NSW firefighters are racing to get on top of a number of major bushfires before temperatures soar and lightning potentially sparks new fires, with the premier warning "lethal" conditions await.
Better weather on Sunday provided an opportunity for critical back burning and containment work ahead of Tuesday when the mercury is tipped to soar into the 40s in parts of the state.
RFS commissioner Shane Fitzsimmons says forecast conditions aren't as bad as those experienced earlier this season, but the sheer size and number of fires already burning means the outlook is dire.
"It's not as bad as the catastrophic weather we had weeks ago, but it's certainly going to be another difficult day, particularly given the scale and complexity of these fires and their proximity to so much more built up and populated areas," Mr Fitzsimmons told reporters on Monday.
"We've got fires effectively stretching now from the Queensland border right down to our far South Coast area."
There were 87 fires burning across the state on Monday afternoon with more than 40 uncontained.
There was only one fire at "watch and act" alert level near Tenterfield close to the Queensland border.
Premier Gladys Berejiklian says Tuesday will be "very dangerous" given the combination of very hot weather and windy conditions.
"That combination, as we know, has been lethal in the past few months," she told reporters.
Authorities are working on a so-called mega-fire northwest of Sydney which was formed when the huge Gospers Mountain blaze merged with the neighbouring Little L Complex, Paddock Run, Three Mile and Kerry Ridge fires.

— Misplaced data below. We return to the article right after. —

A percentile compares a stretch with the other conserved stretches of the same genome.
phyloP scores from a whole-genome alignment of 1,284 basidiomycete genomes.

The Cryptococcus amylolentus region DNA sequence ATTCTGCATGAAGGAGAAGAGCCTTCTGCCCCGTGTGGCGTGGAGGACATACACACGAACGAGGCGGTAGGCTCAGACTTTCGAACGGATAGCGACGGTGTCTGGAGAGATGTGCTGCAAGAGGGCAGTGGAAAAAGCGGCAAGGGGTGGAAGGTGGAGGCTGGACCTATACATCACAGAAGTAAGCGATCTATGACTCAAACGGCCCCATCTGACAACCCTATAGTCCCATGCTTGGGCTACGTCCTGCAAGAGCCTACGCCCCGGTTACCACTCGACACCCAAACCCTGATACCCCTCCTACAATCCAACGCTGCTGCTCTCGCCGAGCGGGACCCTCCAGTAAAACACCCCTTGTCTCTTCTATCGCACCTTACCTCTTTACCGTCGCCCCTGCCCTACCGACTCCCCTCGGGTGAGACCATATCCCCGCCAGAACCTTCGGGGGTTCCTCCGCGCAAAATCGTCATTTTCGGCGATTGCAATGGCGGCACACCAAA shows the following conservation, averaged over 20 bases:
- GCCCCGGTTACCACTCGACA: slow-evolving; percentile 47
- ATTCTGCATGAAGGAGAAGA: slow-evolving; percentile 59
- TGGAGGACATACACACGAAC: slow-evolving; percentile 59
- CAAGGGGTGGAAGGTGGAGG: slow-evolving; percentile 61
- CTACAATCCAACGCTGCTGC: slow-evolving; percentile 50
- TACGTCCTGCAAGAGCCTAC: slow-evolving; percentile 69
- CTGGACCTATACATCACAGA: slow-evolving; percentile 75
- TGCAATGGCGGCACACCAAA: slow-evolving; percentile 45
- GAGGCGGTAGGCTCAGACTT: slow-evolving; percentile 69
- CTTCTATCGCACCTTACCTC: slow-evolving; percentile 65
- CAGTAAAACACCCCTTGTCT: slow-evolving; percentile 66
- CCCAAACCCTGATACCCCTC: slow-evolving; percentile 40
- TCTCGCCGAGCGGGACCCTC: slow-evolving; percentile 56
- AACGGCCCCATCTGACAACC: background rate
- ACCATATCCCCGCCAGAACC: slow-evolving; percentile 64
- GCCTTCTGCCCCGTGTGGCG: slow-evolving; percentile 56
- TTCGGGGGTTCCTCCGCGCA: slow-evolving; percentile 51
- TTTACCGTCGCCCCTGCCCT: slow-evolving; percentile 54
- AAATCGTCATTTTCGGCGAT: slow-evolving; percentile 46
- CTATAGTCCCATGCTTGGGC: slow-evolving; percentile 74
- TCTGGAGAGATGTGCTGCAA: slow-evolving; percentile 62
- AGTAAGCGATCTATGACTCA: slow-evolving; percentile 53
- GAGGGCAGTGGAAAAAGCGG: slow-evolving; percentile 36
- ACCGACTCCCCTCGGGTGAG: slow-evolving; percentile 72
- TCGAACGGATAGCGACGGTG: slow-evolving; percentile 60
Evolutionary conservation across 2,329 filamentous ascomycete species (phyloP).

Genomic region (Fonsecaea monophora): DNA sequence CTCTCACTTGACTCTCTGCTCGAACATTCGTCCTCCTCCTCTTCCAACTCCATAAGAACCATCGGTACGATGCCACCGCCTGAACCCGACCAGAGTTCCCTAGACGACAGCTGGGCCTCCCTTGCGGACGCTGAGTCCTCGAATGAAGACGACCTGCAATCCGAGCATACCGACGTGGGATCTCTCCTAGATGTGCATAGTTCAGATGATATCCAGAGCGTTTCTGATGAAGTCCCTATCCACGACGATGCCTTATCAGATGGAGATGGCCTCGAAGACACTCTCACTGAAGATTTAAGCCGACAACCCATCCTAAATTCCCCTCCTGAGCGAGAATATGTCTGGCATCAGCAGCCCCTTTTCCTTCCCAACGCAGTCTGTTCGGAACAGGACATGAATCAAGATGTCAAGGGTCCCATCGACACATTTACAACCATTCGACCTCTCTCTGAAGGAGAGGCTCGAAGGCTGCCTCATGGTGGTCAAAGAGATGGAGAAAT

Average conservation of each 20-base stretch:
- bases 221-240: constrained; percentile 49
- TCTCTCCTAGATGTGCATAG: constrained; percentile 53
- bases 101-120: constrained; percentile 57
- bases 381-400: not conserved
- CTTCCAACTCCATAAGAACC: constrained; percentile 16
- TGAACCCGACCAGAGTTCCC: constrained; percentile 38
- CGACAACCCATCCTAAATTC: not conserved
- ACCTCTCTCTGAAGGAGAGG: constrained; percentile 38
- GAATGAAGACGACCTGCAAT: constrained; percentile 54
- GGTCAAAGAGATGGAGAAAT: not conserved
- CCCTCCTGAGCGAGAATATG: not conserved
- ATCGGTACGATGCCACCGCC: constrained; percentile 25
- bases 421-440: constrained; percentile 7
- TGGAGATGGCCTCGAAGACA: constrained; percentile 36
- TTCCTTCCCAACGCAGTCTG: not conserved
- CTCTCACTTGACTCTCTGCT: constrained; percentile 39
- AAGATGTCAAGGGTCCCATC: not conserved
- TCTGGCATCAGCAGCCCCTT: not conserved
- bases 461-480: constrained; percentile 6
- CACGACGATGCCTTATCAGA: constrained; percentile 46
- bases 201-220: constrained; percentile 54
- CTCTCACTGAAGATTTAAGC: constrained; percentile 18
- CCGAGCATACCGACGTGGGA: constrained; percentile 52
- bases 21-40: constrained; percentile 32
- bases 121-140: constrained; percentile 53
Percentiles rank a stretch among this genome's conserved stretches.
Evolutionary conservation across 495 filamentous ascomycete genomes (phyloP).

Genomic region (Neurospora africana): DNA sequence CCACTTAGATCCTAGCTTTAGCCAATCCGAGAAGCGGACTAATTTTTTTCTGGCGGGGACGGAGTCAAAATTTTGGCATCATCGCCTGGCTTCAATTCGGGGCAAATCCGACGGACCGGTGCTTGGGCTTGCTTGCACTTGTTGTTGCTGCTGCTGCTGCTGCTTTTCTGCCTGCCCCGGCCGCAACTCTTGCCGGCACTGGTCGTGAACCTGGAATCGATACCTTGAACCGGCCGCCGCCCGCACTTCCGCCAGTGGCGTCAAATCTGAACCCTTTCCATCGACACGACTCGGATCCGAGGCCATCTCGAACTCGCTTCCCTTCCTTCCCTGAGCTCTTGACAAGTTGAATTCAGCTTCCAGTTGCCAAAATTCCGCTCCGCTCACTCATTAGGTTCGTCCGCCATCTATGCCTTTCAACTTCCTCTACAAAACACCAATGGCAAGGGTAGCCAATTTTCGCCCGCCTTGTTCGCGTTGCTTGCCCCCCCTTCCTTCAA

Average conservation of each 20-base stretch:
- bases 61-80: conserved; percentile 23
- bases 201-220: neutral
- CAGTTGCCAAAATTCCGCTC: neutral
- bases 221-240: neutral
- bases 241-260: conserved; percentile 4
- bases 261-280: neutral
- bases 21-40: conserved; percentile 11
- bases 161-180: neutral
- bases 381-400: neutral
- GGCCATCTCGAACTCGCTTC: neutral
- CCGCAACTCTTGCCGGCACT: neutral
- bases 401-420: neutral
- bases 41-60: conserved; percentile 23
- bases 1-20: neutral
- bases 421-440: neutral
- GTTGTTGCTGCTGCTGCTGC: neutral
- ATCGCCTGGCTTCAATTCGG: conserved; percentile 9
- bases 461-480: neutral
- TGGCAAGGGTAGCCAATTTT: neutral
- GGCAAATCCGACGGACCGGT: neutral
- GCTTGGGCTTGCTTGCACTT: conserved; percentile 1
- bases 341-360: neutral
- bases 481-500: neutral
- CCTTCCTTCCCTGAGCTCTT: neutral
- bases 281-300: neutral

Mr Fitzsimmons expects Tuesday will bring high temperatures, low humidity and high winds - as well as thunderstorms with the high risk of lightning strikes sparking new blazes.
"We saw how deflating it was only a few weeks ago when lightning strikes were starting many new fires just outside of the edge of the containment lines of so many of the fires we had then.
"In one day we went from having 40 fires to something like 165."
The Bureau of Meteorology has warned much of inland NSW will swelter through a heatwave early this week with hot 40C-plus days and very warm 20C-plus nights ramping up fire risks.
There's "very high" fire danger on Monday for several NSW regions including the northwestern region, northern slopes, greater Hunter, central ranges, southern ranges, Illawarra-Shoalhaven and the ACT.
Dense smoke is also likely to return to the Sydney basin on Monday evening as large fires near Warragamba Dam and the mega-fire in the Hawkesbury intensify.
Mr Fitzsimmons admitted his firefighting crews were beginning to feel the pinch amid an unprecedented NSW bushfire season in which six lives and more than 680 homes have been lost.
"They've been flogged now for months now, particularly up in the north ... and (with) the fire activity extending further south, we're literally rotating through thousands of people every day, every week," he said.
The premier urged volunteers to look after themselves.
"Make sure you take the breaks, please know that there are reinforcements there to replace you," she said.
"Please know that if you're feeling the strain, if you need support or assistance, ask for it because we certainly don't want anyone to suffer any further or to experience stress beyond what is already in place."
Nine areas of NSW will be under a total fire ban on Tuesday largely in the east and south of the state.
Australian Associated Press